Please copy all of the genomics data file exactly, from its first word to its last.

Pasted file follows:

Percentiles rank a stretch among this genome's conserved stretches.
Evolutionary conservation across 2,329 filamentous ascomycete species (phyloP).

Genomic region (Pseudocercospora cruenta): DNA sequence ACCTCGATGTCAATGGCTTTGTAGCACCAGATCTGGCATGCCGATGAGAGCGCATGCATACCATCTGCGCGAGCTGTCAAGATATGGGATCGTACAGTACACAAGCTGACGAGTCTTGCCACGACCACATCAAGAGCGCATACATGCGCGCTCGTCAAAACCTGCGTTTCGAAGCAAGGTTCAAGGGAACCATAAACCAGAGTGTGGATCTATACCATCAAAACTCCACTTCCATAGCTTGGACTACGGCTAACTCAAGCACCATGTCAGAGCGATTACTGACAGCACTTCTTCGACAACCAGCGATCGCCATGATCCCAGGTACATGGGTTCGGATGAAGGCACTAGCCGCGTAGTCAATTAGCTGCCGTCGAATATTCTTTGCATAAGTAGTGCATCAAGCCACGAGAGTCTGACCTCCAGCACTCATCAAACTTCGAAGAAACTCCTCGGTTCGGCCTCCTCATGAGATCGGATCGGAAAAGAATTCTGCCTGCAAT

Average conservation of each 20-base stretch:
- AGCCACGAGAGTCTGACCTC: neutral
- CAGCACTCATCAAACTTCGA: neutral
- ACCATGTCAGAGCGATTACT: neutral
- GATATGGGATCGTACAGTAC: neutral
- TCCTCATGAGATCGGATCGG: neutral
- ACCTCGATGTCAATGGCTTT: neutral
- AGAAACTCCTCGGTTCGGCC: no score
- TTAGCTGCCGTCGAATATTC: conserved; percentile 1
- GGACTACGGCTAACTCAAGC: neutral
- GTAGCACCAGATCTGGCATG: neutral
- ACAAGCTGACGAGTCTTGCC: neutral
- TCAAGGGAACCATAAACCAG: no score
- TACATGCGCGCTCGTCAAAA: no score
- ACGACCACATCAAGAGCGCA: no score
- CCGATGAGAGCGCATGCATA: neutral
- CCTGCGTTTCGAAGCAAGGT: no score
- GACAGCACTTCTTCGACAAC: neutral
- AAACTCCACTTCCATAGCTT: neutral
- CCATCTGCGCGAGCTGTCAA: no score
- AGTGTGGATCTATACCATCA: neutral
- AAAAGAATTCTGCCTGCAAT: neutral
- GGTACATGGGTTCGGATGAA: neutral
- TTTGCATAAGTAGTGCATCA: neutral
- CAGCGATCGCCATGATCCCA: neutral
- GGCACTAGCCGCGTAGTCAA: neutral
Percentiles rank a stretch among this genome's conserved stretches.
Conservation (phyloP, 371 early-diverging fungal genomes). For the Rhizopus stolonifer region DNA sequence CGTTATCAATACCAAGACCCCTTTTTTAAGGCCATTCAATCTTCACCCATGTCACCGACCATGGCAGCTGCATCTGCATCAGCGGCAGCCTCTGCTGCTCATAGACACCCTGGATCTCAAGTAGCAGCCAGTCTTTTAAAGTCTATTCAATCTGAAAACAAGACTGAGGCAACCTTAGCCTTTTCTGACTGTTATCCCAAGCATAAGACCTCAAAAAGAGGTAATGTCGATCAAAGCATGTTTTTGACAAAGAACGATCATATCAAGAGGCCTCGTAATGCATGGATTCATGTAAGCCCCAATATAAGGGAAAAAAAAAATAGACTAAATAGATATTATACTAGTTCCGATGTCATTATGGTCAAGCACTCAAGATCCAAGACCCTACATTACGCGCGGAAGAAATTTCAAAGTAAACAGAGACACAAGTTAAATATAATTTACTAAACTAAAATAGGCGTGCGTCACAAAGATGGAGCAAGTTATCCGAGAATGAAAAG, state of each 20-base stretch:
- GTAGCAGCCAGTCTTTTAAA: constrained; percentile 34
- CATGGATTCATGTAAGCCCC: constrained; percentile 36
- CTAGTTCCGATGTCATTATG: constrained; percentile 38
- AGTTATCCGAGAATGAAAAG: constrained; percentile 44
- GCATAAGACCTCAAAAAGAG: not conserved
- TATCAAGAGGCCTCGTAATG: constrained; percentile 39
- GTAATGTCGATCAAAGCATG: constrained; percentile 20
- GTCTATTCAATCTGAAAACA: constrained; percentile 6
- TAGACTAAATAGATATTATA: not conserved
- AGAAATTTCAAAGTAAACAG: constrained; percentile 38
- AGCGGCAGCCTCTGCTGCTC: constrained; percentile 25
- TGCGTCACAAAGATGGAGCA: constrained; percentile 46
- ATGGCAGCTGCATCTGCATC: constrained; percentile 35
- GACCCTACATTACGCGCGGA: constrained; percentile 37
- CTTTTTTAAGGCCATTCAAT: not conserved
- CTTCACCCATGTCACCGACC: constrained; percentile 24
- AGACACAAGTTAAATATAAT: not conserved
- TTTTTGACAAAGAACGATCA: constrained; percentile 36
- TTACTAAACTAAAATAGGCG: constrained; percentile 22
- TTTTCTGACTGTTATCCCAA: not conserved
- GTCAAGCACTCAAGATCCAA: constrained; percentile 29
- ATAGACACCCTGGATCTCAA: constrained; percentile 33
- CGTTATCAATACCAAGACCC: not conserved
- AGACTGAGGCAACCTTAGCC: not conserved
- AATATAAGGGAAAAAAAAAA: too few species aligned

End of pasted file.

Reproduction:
Percentiles rank a stretch among this genome's conserved stretches.
Evolutionary conservation across 2,329 filamentous ascomycete species (phyloP).

Genomic region (Pseudocercospora cruenta): DNA sequence ACCTCGATGTCAATGGCTTTGTAGCACCAGATCTGGCATGCCGATGAGAGCGCATGCATACCATCTGCGCGAGCTGTCAAGATATGGGATCGTACAGTACACAAGCTGACGAGTCTTGCCACGACCACATCAAGAGCGCATACATGCGCGCTCGTCAAAACCTGCGTTTCGAAGCAAGGTTCAAGGGAACCATAAACCAGAGTGTGGATCTATACCATCAAAACTCCACTTCCATAGCTTGGACTACGGCTAACTCAAGCACCATGTCAGAGCGATTACTGACAGCACTTCTTCGACAACCAGCGATCGCCATGATCCCAGGTACATGGGTTCGGATGAAGGCACTAGCCGCGTAGTCAATTAGCTGCCGTCGAATATTCTTTGCATAAGTAGTGCATCAAGCCACGAGAGTCTGACCTCCAGCACTCATCAAACTTCGAAGAAACTCCTCGGTTCGGCCTCCTCATGAGATCGGATCGGAAAAGAATTCTGCCTGCAAT

Average conservation of each 20-base stretch:
- AGCCACGAGAGTCTGACCTC: neutral
- CAGCACTCATCAAACTTCGA: neutral
- ACCATGTCAGAGCGATTACT: neutral
- GATATGGGATCGTACAGTAC: neutral
- TCCTCATGAGATCGGATCGG: neutral
- ACCTCGATGTCAATGGCTTT: neutral
- AGAAACTCCTCGGTTCGGCC: no score
- TTAGCTGCCGTCGAATATTC: conserved; percentile 1
- GGACTACGGCTAACTCAAGC: neutral
- GTAGCACCAGATCTGGCATG: neutral
- ACAAGCTGACGAGTCTTGCC: neutral
- TCAAGGGAACCATAAACCAG: no score
- TACATGCGCGCTCGTCAAAA: no score
- ACGACCACATCAAGAGCGCA: no score
- CCGATGAGAGCGCATGCATA: neutral
- CCTGCGTTTCGAAGCAAGGT: no score
- GACAGCACTTCTTCGACAAC: neutral
- AAACTCCACTTCCATAGCTT: neutral
- CCATCTGCGCGAGCTGTCAA: no score
- AGTGTGGATCTATACCATCA: neutral
- AAAAGAATTCTGCCTGCAAT: neutral
- GGTACATGGGTTCGGATGAA: neutral
- TTTGCATAAGTAGTGCATCA: neutral
- CAGCGATCGCCATGATCCCA: neutral
- GGCACTAGCCGCGTAGTCAA: neutral
Percentiles rank a stretch among this genome's conserved stretches.
Conservation (phyloP, 371 early-diverging fungal genomes). For the Rhizopus stolonifer region DNA sequence CGTTATCAATACCAAGACCCCTTTTTTAAGGCCATTCAATCTTCACCCATGTCACCGACCATGGCAGCTGCATCTGCATCAGCGGCAGCCTCTGCTGCTCATAGACACCCTGGATCTCAAGTAGCAGCCAGTCTTTTAAAGTCTATTCAATCTGAAAACAAGACTGAGGCAACCTTAGCCTTTTCTGACTGTTATCCCAAGCATAAGACCTCAAAAAGAGGTAATGTCGATCAAAGCATGTTTTTGACAAAGAACGATCATATCAAGAGGCCTCGTAATGCATGGATTCATGTAAGCCCCAATATAAGGGAAAAAAAAAATAGACTAAATAGATATTATACTAGTTCCGATGTCATTATGGTCAAGCACTCAAGATCCAAGACCCTACATTACGCGCGGAAGAAATTTCAAAGTAAACAGAGACACAAGTTAAATATAATTTACTAAACTAAAATAGGCGTGCGTCACAAAGATGGAGCAAGTTATCCGAGAATGAAAAG, state of each 20-base stretch:
- GTAGCAGCCAGTCTTTTAAA: constrained; percentile 34
- CATGGATTCATGTAAGCCCC: constrained; percentile 36
- CTAGTTCCGATGTCATTATG: constrained; percentile 38
- AGTTATCCGAGAATGAAAAG: constrained; percentile 44
- GCATAAGACCTCAAAAAGAG: not conserved
- TATCAAGAGGCCTCGTAATG: constrained; percentile 39
- GTAATGTCGATCAAAGCATG: constrained; percentile 20
- GTCTATTCAATCTGAAAACA: constrained; percentile 6
- TAGACTAAATAGATATTATA: not conserved
- AGAAATTTCAAAGTAAACAG: constrained; percentile 38
- AGCGGCAGCCTCTGCTGCTC: constrained; percentile 25
- TGCGTCACAAAGATGGAGCA: constrained; percentile 46
- ATGGCAGCTGCATCTGCATC: constrained; percentile 35
- GACCCTACATTACGCGCGGA: constrained; percentile 37
- CTTTTTTAAGGCCATTCAAT: not conserved
- CTTCACCCATGTCACCGACC: constrained; percentile 24
- AGACACAAGTTAAATATAAT: not conserved
- TTTTTGACAAAGAACGATCA: constrained; percentile 36
- TTACTAAACTAAAATAGGCG: constrained; percentile 22
- TTTTCTGACTGTTATCCCAA: not conserved
- GTCAAGCACTCAAGATCCAA: constrained; percentile 29
- ATAGACACCCTGGATCTCAA: constrained; percentile 33
- CGTTATCAATACCAAGACCC: not conserved
- AGACTGAGGCAACCTTAGCC: not conserved
- AATATAAGGGAAAAAAAAAA: too few species aligned